Ultra-processed foods: Why you should care

Ultra-processed foods have been linked to early death and poor health. But what is ultra-processed food?

Ultra-processed foods usually contain ingredients that you wouldn’t add when cooking homemade food. You may not recognise the names of these ingredients as many will be chemicals, colourings, sweeteners and preservatives.

The most commonly eaten ultra-processed foods are industrialised bread, packaged meals, breakfast cereals, sausages and other reconstituted meat products. These are closely followed by the expected confectionery, biscuits, pasties, buns and cakes and industrial chips.

After these are soft drinks, fruit drinks and fruit juices make up 2.5 per cent of the average calorie intake. Salty snacks, like crisps also fall in this category.

It can be tricky to identify food that has been ultra-processed because in some cases the same type of food could be minimally processed, processed or ultra-processed, depending on how it’s been made.

For example bread made from wheat flour, water, salt and yeast is processed, but add emulsifiers or colourings and it becomes ultra-processed. Plain oats, corn flakes and shredded wheat are minimally processed, but when the manufacturer adds sugar, flavourings or colourings, they become ultra-processed breakfast cereals.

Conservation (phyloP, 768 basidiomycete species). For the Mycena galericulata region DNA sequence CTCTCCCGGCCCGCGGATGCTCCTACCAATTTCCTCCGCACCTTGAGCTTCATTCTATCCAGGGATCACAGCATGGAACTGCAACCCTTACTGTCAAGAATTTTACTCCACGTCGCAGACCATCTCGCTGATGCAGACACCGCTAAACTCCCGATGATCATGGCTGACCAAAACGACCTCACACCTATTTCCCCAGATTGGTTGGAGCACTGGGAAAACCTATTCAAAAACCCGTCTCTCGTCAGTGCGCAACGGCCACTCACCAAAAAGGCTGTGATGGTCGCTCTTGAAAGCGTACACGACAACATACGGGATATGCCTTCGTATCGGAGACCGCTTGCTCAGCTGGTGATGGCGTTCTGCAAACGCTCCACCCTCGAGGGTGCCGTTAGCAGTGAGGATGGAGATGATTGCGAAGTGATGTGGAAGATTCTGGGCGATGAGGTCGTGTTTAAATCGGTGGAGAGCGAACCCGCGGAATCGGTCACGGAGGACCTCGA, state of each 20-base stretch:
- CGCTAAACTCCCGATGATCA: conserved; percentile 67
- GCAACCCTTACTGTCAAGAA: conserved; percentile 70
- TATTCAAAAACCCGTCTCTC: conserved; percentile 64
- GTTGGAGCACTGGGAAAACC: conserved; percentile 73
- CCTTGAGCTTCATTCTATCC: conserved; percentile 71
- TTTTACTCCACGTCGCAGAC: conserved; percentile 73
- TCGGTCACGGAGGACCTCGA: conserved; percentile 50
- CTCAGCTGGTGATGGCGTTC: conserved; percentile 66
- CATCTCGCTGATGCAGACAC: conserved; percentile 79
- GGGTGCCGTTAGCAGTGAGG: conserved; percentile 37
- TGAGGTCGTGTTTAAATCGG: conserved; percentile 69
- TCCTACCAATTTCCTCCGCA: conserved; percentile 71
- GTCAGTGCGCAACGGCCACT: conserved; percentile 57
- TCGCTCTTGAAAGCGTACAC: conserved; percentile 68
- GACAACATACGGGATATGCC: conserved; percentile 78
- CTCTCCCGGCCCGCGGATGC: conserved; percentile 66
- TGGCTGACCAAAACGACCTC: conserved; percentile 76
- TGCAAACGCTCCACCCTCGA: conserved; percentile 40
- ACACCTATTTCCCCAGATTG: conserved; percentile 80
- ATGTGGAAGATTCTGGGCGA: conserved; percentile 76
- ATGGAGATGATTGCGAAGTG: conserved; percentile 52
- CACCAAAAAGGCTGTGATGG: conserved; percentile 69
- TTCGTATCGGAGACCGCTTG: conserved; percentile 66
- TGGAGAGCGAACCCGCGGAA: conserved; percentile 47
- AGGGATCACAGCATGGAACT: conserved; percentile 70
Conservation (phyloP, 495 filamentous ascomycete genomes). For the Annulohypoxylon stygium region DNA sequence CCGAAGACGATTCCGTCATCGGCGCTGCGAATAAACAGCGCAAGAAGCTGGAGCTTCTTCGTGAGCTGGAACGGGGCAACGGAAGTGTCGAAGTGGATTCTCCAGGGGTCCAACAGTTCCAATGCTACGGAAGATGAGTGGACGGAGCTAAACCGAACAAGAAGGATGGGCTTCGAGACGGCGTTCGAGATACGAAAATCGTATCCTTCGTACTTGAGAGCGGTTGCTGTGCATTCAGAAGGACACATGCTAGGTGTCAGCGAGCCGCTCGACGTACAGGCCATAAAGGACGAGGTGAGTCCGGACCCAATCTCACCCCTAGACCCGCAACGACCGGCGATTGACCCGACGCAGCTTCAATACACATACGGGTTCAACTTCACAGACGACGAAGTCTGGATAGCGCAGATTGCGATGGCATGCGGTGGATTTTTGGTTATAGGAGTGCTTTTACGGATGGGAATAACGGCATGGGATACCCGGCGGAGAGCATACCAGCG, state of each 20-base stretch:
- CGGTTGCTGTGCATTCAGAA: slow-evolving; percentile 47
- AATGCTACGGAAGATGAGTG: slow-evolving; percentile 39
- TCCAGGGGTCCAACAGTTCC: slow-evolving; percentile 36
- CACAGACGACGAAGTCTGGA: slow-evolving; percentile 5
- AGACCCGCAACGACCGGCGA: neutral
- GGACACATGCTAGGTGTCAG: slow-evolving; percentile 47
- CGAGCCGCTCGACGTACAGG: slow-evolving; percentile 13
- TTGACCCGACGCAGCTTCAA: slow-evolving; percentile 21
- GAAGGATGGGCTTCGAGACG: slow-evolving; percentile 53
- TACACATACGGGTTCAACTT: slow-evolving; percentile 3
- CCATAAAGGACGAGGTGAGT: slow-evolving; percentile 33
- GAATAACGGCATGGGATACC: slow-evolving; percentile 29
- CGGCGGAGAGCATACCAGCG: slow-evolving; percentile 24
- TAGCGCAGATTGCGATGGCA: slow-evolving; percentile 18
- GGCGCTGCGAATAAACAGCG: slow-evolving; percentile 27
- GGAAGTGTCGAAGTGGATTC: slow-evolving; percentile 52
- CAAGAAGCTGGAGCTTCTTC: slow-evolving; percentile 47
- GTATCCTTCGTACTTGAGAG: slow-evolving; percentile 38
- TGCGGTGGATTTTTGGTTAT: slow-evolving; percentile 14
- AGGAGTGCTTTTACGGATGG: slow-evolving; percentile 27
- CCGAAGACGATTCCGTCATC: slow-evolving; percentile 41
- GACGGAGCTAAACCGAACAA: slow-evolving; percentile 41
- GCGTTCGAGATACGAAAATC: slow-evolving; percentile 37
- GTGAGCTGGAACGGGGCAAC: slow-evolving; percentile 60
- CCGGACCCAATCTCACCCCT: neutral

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Plain yoghurt is minimally processed, but add sweeteners, preservatives, stabilisers or colourings and it becomes ultra-processed.

When food has been processed, studies show that the nutrient availability in the small intestine is affected. This is because the plant properties and animal cells have been altered. Issues arise when ultra-processed foods begin replacing unprocessed and minimally processed foods, which contain vital nutrients, in your diet.

5 ways to recognise ultra-processed food

A long list of ingredients, especially if it includes things only used in factory-made food, may indicate that a food is ultra-processed. A product containing more than five ingredients is likely to be ultra-processed.

Unrecognisable ingredients could be additives. Most of them are probably safe, but negative effects have been suggested for a few.

High fat, sugar and salt content is common in ultra-processed food – look out for the traffic light label on foods for levels of these.

‘Fresh food’ with a long shelf life may indicate the presence of preservatives. Some foods that contain preservatives, such as bacon (which contains salt and nitrates), are not ‘ultra-processed’.

However, bacon is not a healthier alternative to salami, which is classed as ‘ultra-processed’ because it has more added ingredients and has undergone a further process in the factory.

Bucking the trend is long-life milk, which has been pasteurised at an ultra-high temperature (UHT) and doesn’t contain preservatives and so isn’t classified as ultra-processed, rather minimally processed. Check the label for preservatives such as sodium benzoate, nitrate and sulphite, BHA and BHT.

Aggressive marketing and branding. Ever seen a high-profile marketing campaign for apples and pears? Thought not.

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Ultra-processed foodsNutritionCooking